One of the many predicted benefits of regulating marijuana is to allow police to focus on solving violent crimes, and an investigation into the Oakland Police Department shows just how imperative that focus is. In 2012, OPD solved only 28% of homicides, a figure that is largely due to an incredible backup of untested evidence. The OPD’s crime lab has yet to test evidence pertaining to 659 homicide cases, some of which are 10 years old. Furthermore, the crime lab has no idea which of the cases with outstanding evidence have even been adjudicated or closed, meaning cases are being settled before the evidence has even been tested.
What makes all of this even more outrageous is that the OPD crime lab has processed evidence for 95% of all suspected drug cases within 24 hours of receiving it and has no backlog of evidence for drug cases. They have prioritized drugs over murder.
There is no excuse for allowing homicide evidence to go untested while pouring precious resources into testing evidence for every single drug case. We need to focus the resources of our criminal justice system on violent crimes.
As part of the federal government’s escalating efforts to shut down the medical marijuana industry, the IRS is claiming that Harborside Health Center, an Oakland dispensary that is thought by many to represent the best practices in the industry, owes them roughly $2.5 million in back taxes. The reason for this is that during the audit, the IRS would not let Harborside deduct many of its business expenses.
Most of these expenses were for things that all other legitimate businesses are allowed to deduct, such as rent and payroll. They were, however, allowed to deduct the actual marijuana being given to patients. The reason for all this is Section 280E of the Internal Revenue Code, which basically allows the IRS to fully tax any group it considers a drug trafficking organization. This is mostly used to snare actual drug traffickers for tax evasion, much like the way Al Capone was finally arrested. Criminal kingpins are not known for filing taxes and reporting their illicit income.
The IRS claims that Harborside, and all other dispensaries, are criminal organizations, so they can’t make any of the deductions other businesses make. But they will still take the money. Many are worried that this will destroy the industry by making it impossible for most dispensaries to afford to stay in business.
MPP is currently pushing a pair of bills through Congress that would remove this threat to patients and providers, as well as allow banks to do business with dispensaries without fear of federal prosecution.
While we’re waiting for Congress to act on these bills (and it may take a while), feel free to contact the IRS and tell them that tax-paying medical marijuana businesses are legitimate and should be treated as such. They are not drug dealers.
Here’s the number: 1-800-829-4933
Over the weekend, the Oakland Tribune reported that law enforcement officers at Oakland International Airport follow an official written policy of respecting California's medical marijuana laws. Qualified medical marijuana patients traveling out of Oakland are not arrested or cited for possession of eight ounces or less of processed marijuana. In fact, patients are allowed to board their plane with their marijuana just as they could with any other legal medicine or prescription drug.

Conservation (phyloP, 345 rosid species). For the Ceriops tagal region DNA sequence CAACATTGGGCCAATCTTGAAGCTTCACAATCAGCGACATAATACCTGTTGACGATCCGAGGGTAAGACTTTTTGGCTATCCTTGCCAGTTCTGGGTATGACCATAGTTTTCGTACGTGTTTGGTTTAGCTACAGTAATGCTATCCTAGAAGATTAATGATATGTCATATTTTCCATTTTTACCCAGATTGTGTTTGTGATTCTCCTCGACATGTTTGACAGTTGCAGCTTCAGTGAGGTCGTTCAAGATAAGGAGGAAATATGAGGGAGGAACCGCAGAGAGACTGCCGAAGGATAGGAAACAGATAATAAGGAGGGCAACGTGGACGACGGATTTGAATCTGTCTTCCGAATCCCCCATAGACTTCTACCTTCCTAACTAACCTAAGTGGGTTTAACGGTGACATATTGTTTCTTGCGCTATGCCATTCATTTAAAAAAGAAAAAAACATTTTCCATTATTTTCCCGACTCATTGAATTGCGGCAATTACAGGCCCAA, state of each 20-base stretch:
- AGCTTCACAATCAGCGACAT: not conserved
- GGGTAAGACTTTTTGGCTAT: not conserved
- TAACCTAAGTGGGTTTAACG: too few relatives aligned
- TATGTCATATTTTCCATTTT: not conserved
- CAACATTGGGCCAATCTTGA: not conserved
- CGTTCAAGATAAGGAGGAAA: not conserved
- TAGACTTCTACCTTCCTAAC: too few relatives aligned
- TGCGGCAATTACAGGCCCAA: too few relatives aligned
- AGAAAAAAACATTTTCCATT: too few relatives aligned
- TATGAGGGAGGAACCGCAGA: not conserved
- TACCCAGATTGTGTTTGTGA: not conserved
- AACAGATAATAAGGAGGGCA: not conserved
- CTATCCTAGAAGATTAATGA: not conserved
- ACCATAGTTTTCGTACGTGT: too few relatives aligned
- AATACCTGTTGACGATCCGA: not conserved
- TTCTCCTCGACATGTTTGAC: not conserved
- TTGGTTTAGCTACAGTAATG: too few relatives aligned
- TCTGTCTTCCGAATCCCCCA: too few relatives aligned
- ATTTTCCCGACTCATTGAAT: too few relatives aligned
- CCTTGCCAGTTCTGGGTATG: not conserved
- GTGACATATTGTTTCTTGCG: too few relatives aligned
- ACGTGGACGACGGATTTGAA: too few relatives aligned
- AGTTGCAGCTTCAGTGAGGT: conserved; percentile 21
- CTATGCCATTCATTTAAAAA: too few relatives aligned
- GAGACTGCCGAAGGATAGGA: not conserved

The policy was enacted after an intensive local lobbying campaign by Robert Raich, one of California's preeminent attorneys specializing in medical marijuana law. Although the federal government continues to criminalize medical marijuana, Raich points out that federal regulations restricting marijuana possession aboard an aircraft provide an exception if it is "authorized by or under any Federal or State statute."
Airport security screenings are conducted by the federal Transportation Security Administration, but passengers in possession of marijuana and other drugs are deferred to the Alameda County Sheriff's Department, which applies the favorable policy.
Hopefully all the airports in California -- and 12 other medical marijuana states -- will follow Oakland's lead so that even more patients will be able to travel without fear of persecution.
Yesterday, voters in Oakland, California overwhelmingly approved a proposal, backed by the city's medical marijuana community, that will create a new local sales tax for marijuana. The initiative, "Measure F," was one of four budget-related measures in a vote-by-mail special election called by a city faced with a projected budget deficit of $83 million.
Medical marijuana collectives teamed up with city officials to propose the new tax, set at 1.8% of gross sales. The tax is expected to generate close to $300,000 for the city next year.
It's not every day that an industry stands up and says "tax us more." MPP commends Oakland's four medical marijuana collectives for stepping up to the plate and helping the bridge the city's budget gap.
This is the first time a municipality has levied a special tax on marijuana. For now, the tax will only apply to medical marijuana collectives, but once adult marijuana use is legal in California, it will apply to all sales.
A similar movement to tax medical marijuana sales is also underway in Los Angeles.